I have been reading a book by Bishop Robert Schnase called, the Five Practices of Fruitful Congregations. It’s an updated version. And in it, he provides a definition for hospitality. First, he says that the Biblical word for hospitality in Greek is “philoexnia” the “love of the stranger”. That’ll preach! But he also says the goal of hospitality is to overcome the estrangement. This definition hits home for me on so many levels.
There are many reasons people feel estranged. Some feel estranged from God. Others feel estranged from people who hold different opinions and beliefs. Others feel estranged from loved ones because they are addicted to their screens and are unsure how to love and accept love.
Hospitality may be one of the most important words for our day. I have a feeling we don’t like the division. Sure, the lower, human side of us digs into conflict, but our experience teaches us that conflict leaves us empty and hurt. The divine side of us wants to find connection and love with God and others. To find such a love requires an intervention from God. Maybe one of the ways we find it is the way Peter did.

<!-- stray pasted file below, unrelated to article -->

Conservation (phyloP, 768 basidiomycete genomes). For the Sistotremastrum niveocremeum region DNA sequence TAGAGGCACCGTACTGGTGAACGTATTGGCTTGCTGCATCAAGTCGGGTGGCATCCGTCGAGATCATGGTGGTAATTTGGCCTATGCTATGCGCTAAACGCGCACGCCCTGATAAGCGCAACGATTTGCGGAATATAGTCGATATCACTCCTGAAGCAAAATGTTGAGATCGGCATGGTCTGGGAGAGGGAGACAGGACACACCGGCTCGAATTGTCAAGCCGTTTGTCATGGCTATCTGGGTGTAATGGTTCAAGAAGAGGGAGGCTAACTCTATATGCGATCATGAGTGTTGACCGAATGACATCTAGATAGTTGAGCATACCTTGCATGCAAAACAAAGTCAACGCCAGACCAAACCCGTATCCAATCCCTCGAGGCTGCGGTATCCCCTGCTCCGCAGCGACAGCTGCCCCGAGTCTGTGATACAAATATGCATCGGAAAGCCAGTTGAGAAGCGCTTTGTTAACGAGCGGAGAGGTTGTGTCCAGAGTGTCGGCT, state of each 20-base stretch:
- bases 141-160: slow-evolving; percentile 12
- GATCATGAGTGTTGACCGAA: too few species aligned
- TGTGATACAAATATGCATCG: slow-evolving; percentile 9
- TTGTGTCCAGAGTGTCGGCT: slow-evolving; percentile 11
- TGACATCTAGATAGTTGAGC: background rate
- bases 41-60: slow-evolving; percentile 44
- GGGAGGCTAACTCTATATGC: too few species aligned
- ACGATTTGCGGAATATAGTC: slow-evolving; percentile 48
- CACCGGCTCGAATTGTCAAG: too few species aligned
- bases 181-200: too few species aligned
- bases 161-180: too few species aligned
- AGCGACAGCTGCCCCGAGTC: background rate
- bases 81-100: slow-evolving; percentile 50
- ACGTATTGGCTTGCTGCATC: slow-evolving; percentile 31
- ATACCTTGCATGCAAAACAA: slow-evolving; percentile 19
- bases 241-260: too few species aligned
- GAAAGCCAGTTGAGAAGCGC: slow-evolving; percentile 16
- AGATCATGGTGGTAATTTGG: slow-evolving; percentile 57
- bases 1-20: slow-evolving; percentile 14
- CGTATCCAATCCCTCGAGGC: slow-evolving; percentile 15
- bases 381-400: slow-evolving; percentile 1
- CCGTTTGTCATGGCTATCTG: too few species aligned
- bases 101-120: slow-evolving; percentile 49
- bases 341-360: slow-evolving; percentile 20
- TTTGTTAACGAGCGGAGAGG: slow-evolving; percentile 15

After this vision he baptizes and then eats with people with whom he had been estranged his whole life. In fact, that’s the Apostles’ first criticism of Peter. They criticized him because he sat down and ate with Gentiles. But mercy of mercies, after Peter explains himself to this church committee, they “praised God, saying, ‘Then God has given even to the Gentiles the repentance that leads to life'” (Acts 11:18). If only every church meeting ended that way!
We can overcome the estrangement when we sit down at the table together. It’s a place to share our lives. This past Mother’s Day, our family met in Madison, Georgia for dinner with my saint of a mom. We have a happy family. Like most families, we have our disagreements, varying political views and family dynamics here and there. Over dinner, I was sitting with my mother, brothers, sister, their families and my family. It was there we shared stories and laughed. My 6 year old daughter Katie said to me, “Daddy, tell them the story about me. I want them to hear it. Tell it like you always do.”
I did. I said, “We were out outside one day near the driveway. Katie was 2 or so. She picked up this big stick. She started to whack me with it. It hurt! Finally Blair comes over and says to Katie, ‘now Katie, remember we don’t hit daddy with sticks.’ Katie looks at her curiously and says…’Well, mommy, then what do we hit him with?'”
The family laughed. Katie seemed pleased with my telling. Warmth abided at the table. I found my heart at home and at peace. Hospitality can help us overcome the estrangement. We are created to be part of God’s divine family that shares love at the table. In times of conflict, what if we put down the sticks and instead sat at the table?